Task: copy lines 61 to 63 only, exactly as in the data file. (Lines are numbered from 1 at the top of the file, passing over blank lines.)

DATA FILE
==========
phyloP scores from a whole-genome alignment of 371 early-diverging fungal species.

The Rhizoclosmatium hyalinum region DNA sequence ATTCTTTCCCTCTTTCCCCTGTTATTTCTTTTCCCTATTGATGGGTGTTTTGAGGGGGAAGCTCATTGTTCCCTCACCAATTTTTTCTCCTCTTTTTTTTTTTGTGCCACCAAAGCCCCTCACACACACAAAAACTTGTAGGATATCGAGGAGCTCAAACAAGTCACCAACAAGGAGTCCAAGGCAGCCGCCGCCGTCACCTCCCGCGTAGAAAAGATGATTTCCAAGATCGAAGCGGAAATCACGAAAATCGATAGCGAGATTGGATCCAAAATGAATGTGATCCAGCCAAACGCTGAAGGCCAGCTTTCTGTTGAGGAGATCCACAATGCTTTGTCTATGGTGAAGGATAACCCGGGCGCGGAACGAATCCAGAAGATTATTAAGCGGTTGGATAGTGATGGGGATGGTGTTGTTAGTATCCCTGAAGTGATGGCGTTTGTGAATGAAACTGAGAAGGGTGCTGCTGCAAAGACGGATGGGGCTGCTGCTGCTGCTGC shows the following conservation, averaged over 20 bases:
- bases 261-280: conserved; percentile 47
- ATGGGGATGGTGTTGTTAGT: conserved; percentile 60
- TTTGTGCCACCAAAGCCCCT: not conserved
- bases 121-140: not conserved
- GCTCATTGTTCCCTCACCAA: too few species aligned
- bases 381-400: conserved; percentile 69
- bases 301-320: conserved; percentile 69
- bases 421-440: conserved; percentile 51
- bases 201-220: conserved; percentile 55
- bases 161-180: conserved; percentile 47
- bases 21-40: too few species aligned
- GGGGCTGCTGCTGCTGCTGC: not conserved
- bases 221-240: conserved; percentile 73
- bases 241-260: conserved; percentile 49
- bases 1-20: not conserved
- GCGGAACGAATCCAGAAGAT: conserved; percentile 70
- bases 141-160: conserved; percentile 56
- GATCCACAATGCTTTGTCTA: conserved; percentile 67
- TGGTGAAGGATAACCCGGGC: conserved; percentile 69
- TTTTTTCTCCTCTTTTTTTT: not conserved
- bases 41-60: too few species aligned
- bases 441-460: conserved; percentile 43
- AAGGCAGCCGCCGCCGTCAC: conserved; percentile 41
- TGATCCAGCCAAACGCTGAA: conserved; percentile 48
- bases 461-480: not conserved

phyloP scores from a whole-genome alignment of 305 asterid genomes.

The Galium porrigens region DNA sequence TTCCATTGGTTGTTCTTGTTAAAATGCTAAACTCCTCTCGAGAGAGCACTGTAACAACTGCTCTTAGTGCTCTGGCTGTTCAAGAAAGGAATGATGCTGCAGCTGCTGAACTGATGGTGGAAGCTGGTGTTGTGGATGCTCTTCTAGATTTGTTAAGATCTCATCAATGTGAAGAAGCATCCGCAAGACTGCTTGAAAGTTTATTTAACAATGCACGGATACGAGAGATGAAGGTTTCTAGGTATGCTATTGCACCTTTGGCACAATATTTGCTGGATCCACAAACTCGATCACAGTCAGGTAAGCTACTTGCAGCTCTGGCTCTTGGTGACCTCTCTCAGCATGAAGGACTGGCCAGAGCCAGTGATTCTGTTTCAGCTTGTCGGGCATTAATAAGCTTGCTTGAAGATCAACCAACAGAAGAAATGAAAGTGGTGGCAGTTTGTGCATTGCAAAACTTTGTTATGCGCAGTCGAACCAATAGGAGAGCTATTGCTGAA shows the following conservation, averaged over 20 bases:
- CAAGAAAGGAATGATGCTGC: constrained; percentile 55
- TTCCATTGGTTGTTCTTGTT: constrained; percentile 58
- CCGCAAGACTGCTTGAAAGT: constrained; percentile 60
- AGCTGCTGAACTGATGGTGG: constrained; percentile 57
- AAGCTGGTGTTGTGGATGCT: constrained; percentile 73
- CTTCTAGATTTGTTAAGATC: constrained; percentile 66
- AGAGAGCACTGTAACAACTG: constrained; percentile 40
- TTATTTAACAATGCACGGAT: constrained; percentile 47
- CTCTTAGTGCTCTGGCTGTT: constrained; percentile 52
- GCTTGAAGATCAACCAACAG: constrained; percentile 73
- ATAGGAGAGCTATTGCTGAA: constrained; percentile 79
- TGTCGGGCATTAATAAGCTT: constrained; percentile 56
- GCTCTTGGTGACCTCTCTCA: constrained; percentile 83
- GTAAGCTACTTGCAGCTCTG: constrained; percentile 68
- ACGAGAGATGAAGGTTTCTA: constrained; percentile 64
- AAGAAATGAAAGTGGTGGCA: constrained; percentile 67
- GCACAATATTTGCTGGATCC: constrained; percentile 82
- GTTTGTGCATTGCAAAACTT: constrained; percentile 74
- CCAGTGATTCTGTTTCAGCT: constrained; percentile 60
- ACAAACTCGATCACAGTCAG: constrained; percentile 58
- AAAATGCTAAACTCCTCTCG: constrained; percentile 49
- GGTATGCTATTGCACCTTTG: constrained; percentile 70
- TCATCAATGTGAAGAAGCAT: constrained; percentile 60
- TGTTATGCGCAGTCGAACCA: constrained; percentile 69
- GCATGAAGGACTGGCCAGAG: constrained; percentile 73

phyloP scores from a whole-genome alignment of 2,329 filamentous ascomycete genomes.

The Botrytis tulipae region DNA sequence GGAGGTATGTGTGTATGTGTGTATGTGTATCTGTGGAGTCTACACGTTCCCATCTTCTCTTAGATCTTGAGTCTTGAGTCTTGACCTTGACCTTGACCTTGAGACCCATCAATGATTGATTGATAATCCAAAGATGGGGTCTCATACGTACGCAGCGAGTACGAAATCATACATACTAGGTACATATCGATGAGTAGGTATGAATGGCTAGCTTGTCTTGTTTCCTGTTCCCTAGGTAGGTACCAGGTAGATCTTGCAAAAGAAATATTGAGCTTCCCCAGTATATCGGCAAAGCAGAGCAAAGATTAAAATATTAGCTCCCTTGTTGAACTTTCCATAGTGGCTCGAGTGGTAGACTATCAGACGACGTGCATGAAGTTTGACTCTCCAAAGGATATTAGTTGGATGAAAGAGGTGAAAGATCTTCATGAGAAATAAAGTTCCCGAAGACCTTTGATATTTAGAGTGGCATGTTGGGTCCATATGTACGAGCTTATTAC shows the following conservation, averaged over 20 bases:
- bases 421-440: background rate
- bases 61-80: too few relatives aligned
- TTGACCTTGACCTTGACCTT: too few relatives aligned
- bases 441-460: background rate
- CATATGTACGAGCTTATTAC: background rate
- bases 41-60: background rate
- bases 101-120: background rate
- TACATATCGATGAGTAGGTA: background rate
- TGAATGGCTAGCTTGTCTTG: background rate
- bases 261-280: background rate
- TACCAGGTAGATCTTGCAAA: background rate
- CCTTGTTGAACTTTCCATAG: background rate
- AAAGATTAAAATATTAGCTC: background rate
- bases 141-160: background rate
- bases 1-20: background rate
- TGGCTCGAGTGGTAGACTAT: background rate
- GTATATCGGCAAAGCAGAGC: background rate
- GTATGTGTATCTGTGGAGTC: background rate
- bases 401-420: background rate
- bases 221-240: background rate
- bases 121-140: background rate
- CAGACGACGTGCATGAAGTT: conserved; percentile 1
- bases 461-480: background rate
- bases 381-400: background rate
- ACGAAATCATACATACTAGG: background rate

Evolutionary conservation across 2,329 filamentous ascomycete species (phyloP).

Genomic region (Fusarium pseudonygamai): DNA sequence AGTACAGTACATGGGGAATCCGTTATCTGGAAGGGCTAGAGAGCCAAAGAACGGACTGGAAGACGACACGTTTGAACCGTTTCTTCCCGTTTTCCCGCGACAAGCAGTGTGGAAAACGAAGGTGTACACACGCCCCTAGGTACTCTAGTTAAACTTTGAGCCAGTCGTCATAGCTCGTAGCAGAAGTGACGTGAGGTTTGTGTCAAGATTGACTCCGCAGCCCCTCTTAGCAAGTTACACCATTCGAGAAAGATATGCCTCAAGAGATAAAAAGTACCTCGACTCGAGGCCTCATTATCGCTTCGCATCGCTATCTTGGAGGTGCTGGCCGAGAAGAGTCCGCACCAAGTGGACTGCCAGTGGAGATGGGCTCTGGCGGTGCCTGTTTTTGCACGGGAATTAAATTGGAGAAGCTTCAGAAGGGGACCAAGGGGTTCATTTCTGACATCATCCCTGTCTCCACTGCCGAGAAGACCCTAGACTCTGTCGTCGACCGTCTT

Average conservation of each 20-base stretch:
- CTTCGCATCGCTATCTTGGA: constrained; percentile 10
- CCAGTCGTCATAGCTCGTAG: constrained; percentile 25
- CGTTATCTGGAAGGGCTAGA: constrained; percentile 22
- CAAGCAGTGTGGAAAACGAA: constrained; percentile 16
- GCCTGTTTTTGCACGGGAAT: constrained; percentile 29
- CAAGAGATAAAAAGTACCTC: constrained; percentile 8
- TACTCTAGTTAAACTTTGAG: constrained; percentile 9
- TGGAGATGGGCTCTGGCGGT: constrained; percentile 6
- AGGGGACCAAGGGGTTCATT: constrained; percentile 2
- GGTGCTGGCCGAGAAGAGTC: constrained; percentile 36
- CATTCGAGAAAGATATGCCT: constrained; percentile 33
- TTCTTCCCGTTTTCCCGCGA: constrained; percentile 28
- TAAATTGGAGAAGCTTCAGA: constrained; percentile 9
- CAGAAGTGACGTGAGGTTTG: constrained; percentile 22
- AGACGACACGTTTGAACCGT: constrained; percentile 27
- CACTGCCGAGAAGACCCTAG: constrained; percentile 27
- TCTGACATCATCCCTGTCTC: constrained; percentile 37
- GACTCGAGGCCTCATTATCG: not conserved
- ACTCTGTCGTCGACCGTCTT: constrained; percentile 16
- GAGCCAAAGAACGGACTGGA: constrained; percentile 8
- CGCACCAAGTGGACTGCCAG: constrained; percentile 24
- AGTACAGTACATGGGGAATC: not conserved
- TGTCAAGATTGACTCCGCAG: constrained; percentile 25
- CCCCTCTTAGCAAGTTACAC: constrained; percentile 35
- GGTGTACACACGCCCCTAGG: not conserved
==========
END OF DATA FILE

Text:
- CATATGTACGAGCTTATTAC: background rate
- bases 41-60: background rate
- bases 101-120: background rate